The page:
Whether your goals are small or incredibly significant, one of the biggest challenges people have is staying motivated over a period of weeks, months, or years to actually accomplish the end objective.
Staying on Track to Meet Your Goals
Human beings have a seemingly innate desire to work toward goals. We’re designed in such a way that we embrace challenges and relish the satisfaction that comes from accomplishment. Yet at the same time, most people are decidedly poor at actually meeting the goals they set for themselves. Typically, this has to do with an inability to sustain motivation for long periods of time.
If you want to hit your goals, you have to stay motivated. Here are some simple ways to accomplish this:
Focus on Tiny Gains
When it comes to habit-based goals, you’re much better off focusing on tiny gains (as opposed to trying to accomplish everything in one fell swoop).
The concept of tiny gains is predicated on the idea of one percent daily improvement. If you get one percent better at something every day – which is quite manageable – you’ll be nearly 38-times better by the end of one year. If, on the other hand, you decline by one percent per day, you’re left with virtually nothing at the end of the year.
Stop trying to bite off more than you can chew. It’s healthy to relax by socializing, exercising, or watching a film. Be realistic with your expectations and emphasize one percent daily improvement. Not only will you get closer to your goal each day, but you’ll feel an amazing sense of momentum.
Create Digestible Checkpoints
There’s nothing wrong with having lofty goals, but they need to be broken up into more digestible bits. If your net worth is currently $50,000, but your goal is to be worth $1 million, you’ll need to break this larger goal up into smaller bits. For example:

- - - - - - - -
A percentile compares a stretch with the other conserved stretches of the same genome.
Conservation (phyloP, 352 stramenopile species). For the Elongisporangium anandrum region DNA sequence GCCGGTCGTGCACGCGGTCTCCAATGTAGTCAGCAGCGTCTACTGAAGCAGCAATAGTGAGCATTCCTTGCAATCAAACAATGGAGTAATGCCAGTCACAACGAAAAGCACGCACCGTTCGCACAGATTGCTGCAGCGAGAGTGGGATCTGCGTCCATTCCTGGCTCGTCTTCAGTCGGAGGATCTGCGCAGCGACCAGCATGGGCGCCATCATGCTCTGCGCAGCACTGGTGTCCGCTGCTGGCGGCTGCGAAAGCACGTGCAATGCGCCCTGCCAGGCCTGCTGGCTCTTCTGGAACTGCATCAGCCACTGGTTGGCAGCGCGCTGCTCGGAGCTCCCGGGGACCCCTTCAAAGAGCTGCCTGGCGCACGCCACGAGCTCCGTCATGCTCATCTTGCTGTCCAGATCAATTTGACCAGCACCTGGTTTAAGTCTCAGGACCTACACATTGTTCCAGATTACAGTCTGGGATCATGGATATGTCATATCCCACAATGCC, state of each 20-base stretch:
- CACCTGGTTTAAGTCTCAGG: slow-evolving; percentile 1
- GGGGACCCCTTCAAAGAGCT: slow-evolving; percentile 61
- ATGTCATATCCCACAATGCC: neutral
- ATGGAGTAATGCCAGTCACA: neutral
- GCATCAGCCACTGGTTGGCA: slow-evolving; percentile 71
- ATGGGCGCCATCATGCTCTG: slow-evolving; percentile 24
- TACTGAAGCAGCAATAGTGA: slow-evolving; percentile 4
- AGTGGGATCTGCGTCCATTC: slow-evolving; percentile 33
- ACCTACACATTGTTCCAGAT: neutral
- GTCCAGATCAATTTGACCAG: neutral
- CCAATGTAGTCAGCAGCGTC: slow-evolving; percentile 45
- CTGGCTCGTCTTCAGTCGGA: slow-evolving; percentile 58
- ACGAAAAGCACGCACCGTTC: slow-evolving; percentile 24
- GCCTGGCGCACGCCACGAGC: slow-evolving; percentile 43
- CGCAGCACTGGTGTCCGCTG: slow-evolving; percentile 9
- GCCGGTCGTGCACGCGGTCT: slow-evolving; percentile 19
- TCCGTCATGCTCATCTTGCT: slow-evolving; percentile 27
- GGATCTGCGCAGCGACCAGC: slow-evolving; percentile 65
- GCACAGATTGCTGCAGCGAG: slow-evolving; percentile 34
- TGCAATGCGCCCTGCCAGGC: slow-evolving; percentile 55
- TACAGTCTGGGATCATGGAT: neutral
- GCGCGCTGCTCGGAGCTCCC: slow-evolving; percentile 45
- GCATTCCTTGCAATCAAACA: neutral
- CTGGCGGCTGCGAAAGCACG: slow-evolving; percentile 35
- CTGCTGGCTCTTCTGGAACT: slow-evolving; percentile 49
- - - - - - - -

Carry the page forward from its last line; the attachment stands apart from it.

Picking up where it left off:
- $100,000 by next year
- $250,000 within three years
- $500,000 within five years
- $750,000 within seven years
- $1 million within 10 years
The goal is still the same – you’re simply reframing it in a way that makes it more realistic. You can do this with any type of goal (financial, health, career, relationships, etc.).
Use the Seinfeld Strategy
The comedian Jerry Seinfeld has always had a goal of writing at least one joke per day. In response to this very public goal, he was once asked by someone how he stays motivated and consistent. His advice was simple yet profound.
Seinfeld told the man to print off a custom calendar and hang it prominently on a wall in your home or office. Then place a big red marker next to the calendar. For each day that you do your task, put a big red X over that day. (If you miss a day, you don’t get to put an X.) After a few days of doing your task, you’ll have a nice little chain built up. From that point on, your only goal is to not break the chain.
It sounds simple, but it works. Much like the concept of tiny gains, the Seinfeld Strategy works by turning a much larger goal into a series of very small movements.
Want to supercharge your results and further diminish your likelihood of prematurely throwing in the towel? It starts with finding accountability.
As humans, we have this desire to be liked and accepted. And if there’s one thing that damages our self-perceived likability, it’s being a failure. When we’re publicly on the hook for a commitment, we’re much more likely to follow through on it. We don’t want to be ridiculed or ashamed – so we stick with it.
For every goal that you have, tell at least one person what your plans are. Then ask them to follow up with you regularly to see how you’re doing. This simple act of inviting someone in to criticize and encourage will change your entire approach. It doesn’t guarantee results, but it definitely provides another motivating factor.
Putting it All Together
In order to become someone who regularly meets goals and accomplishes impressive feats, you must learn to stay motivated. By using the tips highlighted above, you can take positive steps in the right direction. Feel free to modify them to fit your strengths, weaknesses, and personality.